Damien in prison (Bibl.nat)
http://gallica.bnf.fr/ark:/12148/btv1b8409338b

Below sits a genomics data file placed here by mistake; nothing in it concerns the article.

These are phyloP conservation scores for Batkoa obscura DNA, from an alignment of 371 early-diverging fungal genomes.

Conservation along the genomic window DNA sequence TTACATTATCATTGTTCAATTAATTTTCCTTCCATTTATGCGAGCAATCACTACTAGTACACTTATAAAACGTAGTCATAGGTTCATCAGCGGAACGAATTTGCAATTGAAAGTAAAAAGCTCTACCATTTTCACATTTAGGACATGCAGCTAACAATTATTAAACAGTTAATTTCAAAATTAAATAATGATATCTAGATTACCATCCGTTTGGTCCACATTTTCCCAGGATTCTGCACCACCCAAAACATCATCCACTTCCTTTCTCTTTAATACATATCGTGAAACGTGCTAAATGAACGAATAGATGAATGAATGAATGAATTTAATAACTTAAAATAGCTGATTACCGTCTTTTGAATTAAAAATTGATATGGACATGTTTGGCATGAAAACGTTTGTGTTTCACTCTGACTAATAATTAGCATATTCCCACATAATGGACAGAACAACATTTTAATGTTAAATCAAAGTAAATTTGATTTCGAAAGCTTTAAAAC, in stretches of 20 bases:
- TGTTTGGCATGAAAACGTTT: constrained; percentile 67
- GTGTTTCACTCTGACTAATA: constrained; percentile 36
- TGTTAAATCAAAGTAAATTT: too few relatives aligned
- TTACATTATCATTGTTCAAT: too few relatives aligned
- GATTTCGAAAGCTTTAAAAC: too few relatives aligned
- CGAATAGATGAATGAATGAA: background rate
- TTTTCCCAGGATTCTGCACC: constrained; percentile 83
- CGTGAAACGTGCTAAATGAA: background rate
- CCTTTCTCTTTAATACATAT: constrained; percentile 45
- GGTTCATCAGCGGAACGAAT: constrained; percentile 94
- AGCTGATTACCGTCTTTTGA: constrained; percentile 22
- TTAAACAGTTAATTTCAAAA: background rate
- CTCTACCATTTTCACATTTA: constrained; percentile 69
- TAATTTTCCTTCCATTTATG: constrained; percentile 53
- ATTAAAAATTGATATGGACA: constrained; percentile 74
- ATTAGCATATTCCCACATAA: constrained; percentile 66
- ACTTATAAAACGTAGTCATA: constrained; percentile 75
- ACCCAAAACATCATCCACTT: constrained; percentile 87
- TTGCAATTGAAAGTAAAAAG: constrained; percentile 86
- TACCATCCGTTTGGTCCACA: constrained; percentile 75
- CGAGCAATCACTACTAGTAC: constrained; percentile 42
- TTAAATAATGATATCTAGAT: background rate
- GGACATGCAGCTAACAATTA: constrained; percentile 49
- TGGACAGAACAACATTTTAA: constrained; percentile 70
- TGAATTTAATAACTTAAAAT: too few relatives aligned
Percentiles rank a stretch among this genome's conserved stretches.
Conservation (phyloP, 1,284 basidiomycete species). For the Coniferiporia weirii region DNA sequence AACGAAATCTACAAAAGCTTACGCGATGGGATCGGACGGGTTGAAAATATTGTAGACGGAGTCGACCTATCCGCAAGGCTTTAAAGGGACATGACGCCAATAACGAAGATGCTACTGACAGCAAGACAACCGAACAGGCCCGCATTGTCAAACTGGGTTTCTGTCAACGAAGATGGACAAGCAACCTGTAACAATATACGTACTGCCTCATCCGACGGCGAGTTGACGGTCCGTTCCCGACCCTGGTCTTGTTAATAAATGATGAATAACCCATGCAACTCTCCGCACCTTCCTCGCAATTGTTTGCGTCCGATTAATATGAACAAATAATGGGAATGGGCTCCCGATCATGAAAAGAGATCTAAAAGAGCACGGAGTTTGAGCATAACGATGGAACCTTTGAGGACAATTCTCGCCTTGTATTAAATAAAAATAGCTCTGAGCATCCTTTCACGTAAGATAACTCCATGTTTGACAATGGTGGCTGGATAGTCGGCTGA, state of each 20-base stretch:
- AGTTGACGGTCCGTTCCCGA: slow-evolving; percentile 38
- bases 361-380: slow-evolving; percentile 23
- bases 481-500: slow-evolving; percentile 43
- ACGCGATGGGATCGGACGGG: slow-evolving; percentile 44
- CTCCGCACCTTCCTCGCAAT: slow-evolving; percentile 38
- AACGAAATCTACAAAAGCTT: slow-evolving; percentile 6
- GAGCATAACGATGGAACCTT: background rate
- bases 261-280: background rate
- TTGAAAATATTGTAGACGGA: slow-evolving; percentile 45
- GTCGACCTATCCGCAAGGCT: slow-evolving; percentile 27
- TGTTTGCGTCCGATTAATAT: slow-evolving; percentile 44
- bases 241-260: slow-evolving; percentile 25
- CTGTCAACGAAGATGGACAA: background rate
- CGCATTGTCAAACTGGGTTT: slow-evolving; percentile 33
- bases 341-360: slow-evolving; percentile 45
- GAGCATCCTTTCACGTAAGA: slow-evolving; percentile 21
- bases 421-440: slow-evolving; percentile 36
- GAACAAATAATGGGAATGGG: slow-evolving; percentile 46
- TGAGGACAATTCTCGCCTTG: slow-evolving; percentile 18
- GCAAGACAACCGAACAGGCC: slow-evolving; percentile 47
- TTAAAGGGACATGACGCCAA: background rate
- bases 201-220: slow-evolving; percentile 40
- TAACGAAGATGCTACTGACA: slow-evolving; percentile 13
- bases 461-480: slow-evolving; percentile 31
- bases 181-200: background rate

On July 16th the Châtelet officially ordered Damien's arrest.  Having parted from his brother in Ypres, for the next five months he frittered away his time aimlessly in Flemish and Artesian cabarets and auberges, exhibiting behaviour which today would surely be recognised as psychotic, and which in retrospect was clearly prefigured in his earlier career. He seems to have been tormented by guilt.  He drank heavily, stayed alone in his room, became agitated and upset when approached and on several occasions had himself bled to excess "so the bad blood could get out".  One witness who shared a room with him reported how he had talked to himself the whole night long, and finally barricaded himself in the cellar of a cabaret.  Curiously, the judges placed little emphasis on these evident symptoms of "folly", probably because they were convinced Damiens could not have acted alone and were intent on unravelling a political conspiracy.